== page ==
Amsterdam Foodie

Table for ten

I am such a geek. I get really, genuinely, tell-my-mum-about-it excited when I find a new five-star restaurant. I put it on my Facebook status, I tweet about it, I add it to my recommendations… And I don’t think I’ve had a five-starrer since last year. My trip to Marius was long overdue.

Its occasion was a table for ten, organised each month by two recent friends of mine, who invite a diverse set of people who don’t know each other. Well, I say diverse; in reality, only bankers and food geeks can really afford to spend €80 on dinner. But then again, as AA Gill wrote at some point, when you think about it: the gap between cheap and expensive in food terms is a couple of hundred euros – at absolute most. Whereas the gap between, say, Primark and haute couture in the fashion world is several thousand. But anyway. Tangent. After a glass of prosecco and some nibbly salami and olives, we had a look at the ‘Market Menu’. Though a slightly illegible scrawl, its contents got me all sweaty-palmed and train spotter-y. Marius’ offering consists of four set courses, with a few alternatives if you’re feeling fussy. Everything has been bought from the markets or shops by the chef that day, so the menu changes daily depending on what’s freshest.

The first of our two starters was a salad of raw tuna, fennel, blood orange, avocado and carrot. It was deceptively simple, but the dressing would have resulted in some serious arm waving on my part, had I not been with a group of perfect strangers.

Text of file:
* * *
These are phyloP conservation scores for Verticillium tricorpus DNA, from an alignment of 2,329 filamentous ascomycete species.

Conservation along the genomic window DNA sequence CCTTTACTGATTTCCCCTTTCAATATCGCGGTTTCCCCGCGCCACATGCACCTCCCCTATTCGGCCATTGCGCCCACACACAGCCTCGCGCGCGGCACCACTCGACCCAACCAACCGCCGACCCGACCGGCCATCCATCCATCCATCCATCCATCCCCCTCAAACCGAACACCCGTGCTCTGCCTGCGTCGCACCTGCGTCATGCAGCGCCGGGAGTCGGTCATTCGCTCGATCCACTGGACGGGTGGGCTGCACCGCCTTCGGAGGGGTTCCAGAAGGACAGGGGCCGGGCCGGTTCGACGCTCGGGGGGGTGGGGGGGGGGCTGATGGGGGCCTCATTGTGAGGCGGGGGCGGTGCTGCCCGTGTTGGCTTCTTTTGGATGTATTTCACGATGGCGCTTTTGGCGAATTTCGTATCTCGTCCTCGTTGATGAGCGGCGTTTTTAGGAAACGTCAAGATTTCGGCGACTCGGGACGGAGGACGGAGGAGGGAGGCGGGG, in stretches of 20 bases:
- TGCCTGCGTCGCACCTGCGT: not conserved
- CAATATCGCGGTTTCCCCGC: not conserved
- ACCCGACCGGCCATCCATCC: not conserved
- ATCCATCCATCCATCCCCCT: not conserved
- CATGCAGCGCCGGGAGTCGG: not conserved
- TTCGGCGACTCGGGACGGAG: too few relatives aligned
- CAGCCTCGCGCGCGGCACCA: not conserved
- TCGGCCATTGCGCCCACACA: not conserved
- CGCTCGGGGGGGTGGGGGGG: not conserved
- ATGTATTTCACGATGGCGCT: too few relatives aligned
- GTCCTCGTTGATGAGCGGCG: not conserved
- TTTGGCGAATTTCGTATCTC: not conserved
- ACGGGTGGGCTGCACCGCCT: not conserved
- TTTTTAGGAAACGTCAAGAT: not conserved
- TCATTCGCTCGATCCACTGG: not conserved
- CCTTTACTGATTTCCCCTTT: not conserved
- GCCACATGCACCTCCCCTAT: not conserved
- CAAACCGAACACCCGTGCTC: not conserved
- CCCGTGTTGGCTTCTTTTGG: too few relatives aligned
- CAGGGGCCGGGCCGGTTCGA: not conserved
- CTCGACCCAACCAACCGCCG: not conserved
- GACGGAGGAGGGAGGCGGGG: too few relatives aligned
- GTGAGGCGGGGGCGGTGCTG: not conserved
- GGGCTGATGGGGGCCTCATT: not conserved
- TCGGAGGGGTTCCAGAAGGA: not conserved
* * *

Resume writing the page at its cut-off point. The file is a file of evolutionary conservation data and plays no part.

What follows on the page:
Tuna, fennel, blood orange, avocado and carrot
Tuna, fennel, blood orange, avocado and carrot

Next came a warm second starter of griddled squid and gamba on mushy peas with spinach and fresh peas. Again, the sauce stole the show, to the extent that bets were made as to the mystery spice. I could taste the mint and basil, but had to admit total ignorance of the je-ne-sais-quoi presence of cumin.

Squid and gamba with peas and spinach
Squid and gamba with peas and spinach

The Market Menu’s main course comprised four different cuts of veal (rib steak, cheek, liver and kidney) with wet polenta, bitter radicchio, sweet roasted cherry tomatoes and the veal jus. Some of the non-offal lovers went for quail instead, but apparently all this entailed was that the chef brought out the extra cuts of veal for our table. We weren’t exactly starving by this point, but hey – result!

Veal with polenta
Veal with polenta

After three courses, I thought dessert was going to be a struggle. But frankly lemon tart is rarely a struggle, and I even managed to fit in a little cheese after that.

Lemon tart
Lemon tart

The menu itself cost €45 a head, but of course we drank significant quantities of wine on top. That said (and returning to my tangent), Marius walks a fine line between reassuringly expensive and refreshingly unpretentious. I have no idea who Marius is, but the chef (who’s called Kees, and who I wish I’d quizzed about his salad dressing) knows how to tailor a designer menu without falling victim to food fashions.

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Marius (European)
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